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Different Soil Tests in Construction

Soil tests are an important part of construction. You may be surprised to know that soil is one of the most important things in any construction project. This is because the type, quality, and structure of the soil directly affect the future stability and performance of a building.

Soil tests involve analyzing samples from the ground to determine their strength, moisture content, pH value, and other factors that may influence construction activities. Construction projects that involve excavating dirt — such as building foundations or digging tunnels — increase the risk of encountering challenging soil conditions.

The first step in determining if there are any issues with your soil is coming up with a plan for testing it. Different projects require different kinds of tests for soil to ensure success before breaking ground. Here are some common types of tests available:

Types of Soil Tests

  1. Moisture Content test on Soil
  2. Atterberg Limits Test
  3. Proctor Compaction Test
  4. Consolidation Test
  5. Permeability Test
  6. Specific Gravity Test
  7. Dry Density Test
  8. Gradation of Soil
  9. Standard Penetration Test (SPT)
  10. Cone Penetration Test (CPT)
  11. Macintosh
  12. Plate Bearing Test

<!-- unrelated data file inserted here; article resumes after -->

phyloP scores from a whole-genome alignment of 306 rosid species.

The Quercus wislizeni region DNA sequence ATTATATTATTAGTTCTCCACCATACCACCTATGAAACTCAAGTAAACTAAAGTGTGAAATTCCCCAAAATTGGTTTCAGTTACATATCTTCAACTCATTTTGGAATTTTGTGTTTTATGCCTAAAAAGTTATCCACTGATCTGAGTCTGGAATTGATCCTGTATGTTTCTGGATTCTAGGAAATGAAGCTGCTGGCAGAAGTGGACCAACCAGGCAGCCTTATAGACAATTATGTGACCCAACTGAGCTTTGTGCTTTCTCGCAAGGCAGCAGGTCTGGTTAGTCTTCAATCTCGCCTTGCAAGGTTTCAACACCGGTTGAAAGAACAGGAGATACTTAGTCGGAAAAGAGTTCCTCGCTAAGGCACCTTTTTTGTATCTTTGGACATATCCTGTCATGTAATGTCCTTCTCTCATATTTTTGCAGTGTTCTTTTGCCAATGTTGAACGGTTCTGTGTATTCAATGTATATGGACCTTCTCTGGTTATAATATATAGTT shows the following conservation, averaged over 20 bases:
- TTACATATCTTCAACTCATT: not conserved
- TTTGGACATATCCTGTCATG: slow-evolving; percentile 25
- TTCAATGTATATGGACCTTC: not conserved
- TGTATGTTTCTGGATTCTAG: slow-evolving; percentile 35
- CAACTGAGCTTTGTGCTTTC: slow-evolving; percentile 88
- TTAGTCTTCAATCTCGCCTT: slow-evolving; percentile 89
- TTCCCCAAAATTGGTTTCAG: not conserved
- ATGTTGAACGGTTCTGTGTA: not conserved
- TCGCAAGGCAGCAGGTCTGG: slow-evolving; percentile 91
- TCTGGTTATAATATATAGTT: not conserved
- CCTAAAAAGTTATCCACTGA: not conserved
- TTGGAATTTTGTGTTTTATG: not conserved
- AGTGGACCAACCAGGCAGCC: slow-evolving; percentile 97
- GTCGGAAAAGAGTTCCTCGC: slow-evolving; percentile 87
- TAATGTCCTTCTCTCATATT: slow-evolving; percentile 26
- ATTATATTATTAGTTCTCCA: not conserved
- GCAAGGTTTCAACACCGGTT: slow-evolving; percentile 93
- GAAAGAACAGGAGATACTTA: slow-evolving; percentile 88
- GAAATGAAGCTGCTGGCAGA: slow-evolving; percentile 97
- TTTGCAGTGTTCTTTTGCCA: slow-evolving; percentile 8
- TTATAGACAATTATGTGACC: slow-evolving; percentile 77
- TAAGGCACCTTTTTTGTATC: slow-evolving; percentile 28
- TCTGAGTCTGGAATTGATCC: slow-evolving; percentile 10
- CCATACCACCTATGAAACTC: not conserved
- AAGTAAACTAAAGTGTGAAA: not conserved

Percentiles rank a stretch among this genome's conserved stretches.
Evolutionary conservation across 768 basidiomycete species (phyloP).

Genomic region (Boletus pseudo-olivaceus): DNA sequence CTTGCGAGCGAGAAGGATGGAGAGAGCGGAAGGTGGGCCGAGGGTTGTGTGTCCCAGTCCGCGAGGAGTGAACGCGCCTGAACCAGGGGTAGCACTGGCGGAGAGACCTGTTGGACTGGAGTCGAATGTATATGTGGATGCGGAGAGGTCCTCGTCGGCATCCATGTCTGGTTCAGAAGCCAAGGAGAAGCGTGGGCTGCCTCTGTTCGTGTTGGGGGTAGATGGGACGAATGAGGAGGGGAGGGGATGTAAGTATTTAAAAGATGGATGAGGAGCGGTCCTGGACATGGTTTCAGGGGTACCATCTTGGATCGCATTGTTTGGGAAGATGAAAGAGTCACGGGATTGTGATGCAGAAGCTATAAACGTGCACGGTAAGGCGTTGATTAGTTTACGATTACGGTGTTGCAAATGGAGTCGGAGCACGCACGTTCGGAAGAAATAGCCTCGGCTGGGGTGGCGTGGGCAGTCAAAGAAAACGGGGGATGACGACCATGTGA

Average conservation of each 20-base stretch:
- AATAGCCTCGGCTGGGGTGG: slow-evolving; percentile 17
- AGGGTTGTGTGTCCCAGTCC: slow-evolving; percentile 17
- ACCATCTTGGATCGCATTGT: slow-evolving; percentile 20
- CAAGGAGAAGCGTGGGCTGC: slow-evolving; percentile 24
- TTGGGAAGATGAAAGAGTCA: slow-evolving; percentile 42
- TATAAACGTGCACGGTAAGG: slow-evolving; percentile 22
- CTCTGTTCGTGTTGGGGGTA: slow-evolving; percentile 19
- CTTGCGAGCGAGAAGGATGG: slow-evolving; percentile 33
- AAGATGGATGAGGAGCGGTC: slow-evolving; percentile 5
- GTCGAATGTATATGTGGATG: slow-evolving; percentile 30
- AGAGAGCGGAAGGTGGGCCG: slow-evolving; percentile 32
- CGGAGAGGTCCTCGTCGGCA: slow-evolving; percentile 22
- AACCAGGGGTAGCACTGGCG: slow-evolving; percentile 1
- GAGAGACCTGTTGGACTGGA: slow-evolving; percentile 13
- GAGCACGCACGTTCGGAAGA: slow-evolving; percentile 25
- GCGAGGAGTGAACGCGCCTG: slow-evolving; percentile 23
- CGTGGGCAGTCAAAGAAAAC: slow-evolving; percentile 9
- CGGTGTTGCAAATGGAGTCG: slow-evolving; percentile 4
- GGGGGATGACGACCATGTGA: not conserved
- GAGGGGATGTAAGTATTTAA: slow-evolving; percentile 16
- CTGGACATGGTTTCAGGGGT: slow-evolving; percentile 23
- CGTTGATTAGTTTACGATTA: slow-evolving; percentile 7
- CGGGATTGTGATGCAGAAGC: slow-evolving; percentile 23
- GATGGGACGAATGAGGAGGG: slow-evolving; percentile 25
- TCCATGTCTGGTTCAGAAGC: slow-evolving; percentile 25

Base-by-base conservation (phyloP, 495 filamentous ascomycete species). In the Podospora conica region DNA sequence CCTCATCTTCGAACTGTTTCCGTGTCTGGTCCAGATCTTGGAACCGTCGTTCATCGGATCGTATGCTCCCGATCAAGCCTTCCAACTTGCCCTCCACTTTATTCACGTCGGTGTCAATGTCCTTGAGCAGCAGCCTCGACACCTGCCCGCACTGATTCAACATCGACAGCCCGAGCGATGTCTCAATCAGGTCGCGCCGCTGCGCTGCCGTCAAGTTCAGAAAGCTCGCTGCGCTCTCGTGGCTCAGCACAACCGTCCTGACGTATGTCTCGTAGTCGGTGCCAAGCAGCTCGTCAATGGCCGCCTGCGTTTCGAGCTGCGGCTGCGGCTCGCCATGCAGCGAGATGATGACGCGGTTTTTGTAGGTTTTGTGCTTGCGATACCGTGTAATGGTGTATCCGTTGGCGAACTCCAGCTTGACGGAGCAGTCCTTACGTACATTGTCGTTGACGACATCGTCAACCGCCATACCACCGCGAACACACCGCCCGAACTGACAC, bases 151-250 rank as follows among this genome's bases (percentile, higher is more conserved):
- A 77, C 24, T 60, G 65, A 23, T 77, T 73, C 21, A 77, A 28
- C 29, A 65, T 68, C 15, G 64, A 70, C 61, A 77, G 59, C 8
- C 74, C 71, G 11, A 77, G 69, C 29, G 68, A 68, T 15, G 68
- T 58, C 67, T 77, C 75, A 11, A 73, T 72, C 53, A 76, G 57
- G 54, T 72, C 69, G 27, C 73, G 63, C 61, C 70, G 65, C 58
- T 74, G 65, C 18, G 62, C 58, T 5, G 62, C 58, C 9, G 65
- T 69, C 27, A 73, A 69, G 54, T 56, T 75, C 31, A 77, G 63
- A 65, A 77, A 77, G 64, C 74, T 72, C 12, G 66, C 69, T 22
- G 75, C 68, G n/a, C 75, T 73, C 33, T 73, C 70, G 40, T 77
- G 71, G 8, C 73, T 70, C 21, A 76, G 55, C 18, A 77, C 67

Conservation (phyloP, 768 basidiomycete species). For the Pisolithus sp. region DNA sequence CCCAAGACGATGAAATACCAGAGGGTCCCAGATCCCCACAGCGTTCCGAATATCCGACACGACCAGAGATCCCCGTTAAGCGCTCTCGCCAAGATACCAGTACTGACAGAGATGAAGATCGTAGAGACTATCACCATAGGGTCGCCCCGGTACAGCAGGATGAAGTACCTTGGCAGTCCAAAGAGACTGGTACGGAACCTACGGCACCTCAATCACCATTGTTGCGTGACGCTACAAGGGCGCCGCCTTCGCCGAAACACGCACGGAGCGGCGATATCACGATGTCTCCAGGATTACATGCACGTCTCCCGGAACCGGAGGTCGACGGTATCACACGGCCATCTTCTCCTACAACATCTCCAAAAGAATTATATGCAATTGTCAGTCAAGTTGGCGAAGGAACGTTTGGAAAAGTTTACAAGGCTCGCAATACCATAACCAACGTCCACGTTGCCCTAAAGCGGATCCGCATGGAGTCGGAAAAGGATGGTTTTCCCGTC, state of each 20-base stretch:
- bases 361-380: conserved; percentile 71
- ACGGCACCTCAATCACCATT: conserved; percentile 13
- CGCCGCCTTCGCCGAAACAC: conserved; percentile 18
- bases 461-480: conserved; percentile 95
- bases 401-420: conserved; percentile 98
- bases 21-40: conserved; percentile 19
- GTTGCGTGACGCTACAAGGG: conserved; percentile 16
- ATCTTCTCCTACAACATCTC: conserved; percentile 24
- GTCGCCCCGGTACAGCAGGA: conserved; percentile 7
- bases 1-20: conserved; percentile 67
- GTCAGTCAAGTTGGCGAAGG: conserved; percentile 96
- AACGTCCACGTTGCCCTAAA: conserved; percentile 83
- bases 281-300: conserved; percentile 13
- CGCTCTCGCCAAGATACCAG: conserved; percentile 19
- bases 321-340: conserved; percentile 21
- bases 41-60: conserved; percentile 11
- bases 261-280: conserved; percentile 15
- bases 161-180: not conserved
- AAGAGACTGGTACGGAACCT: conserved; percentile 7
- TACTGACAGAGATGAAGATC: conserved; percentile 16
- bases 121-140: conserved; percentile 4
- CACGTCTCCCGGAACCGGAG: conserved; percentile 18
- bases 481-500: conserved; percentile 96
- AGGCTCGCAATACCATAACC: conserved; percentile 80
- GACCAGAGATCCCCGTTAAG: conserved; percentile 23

13. pH value
  14. Triaxial Test
  15. Proctor’s Compaction Test
  16. California Bearing Test (CBR)

Let’s discuss each type of soil test in detail.

Gradation of Soil

Out Come: Particle Size Distribution

The soil gradation test is a more common type of test, and it is also called the sieve analysis test. When it is required to have a certain soil sample with a certain consistency, we check the gradation. With this test we can obtain the particle size distribution of the soil sample.

The consistency of the soil is determined by certain ratios developed based on particle size. Further, the gradation will be used to assess the actual materials used for the construction. For example, in the construction of the dam clay core, we specify the range of gradation (two gradation curves). The actual sample used for the construction shall lie in between the two gradation curves specified.

By this method, we make sure the soil has met the specified criteria.

Moisture Content Soil Tests

You may want to test the moisture content of your soil if you’re concerned that there may be a high-water table nearby, or if you’re working in a coastal area that is regularly affected by flooding.

If you’re planning a project in a flood-prone area, you may want to test the moisture content of the soil before beginning construction.

This will allow you to adjust your design to compensate for the possibility of flooding. If you’re working in an area where water tables are very high, it’s best to test the soil’s moisture content to ensure that it isn’t too wet.

The moisture content of soil can be defined as the mass of water in a soil sample expressed as a percentage of dry mass.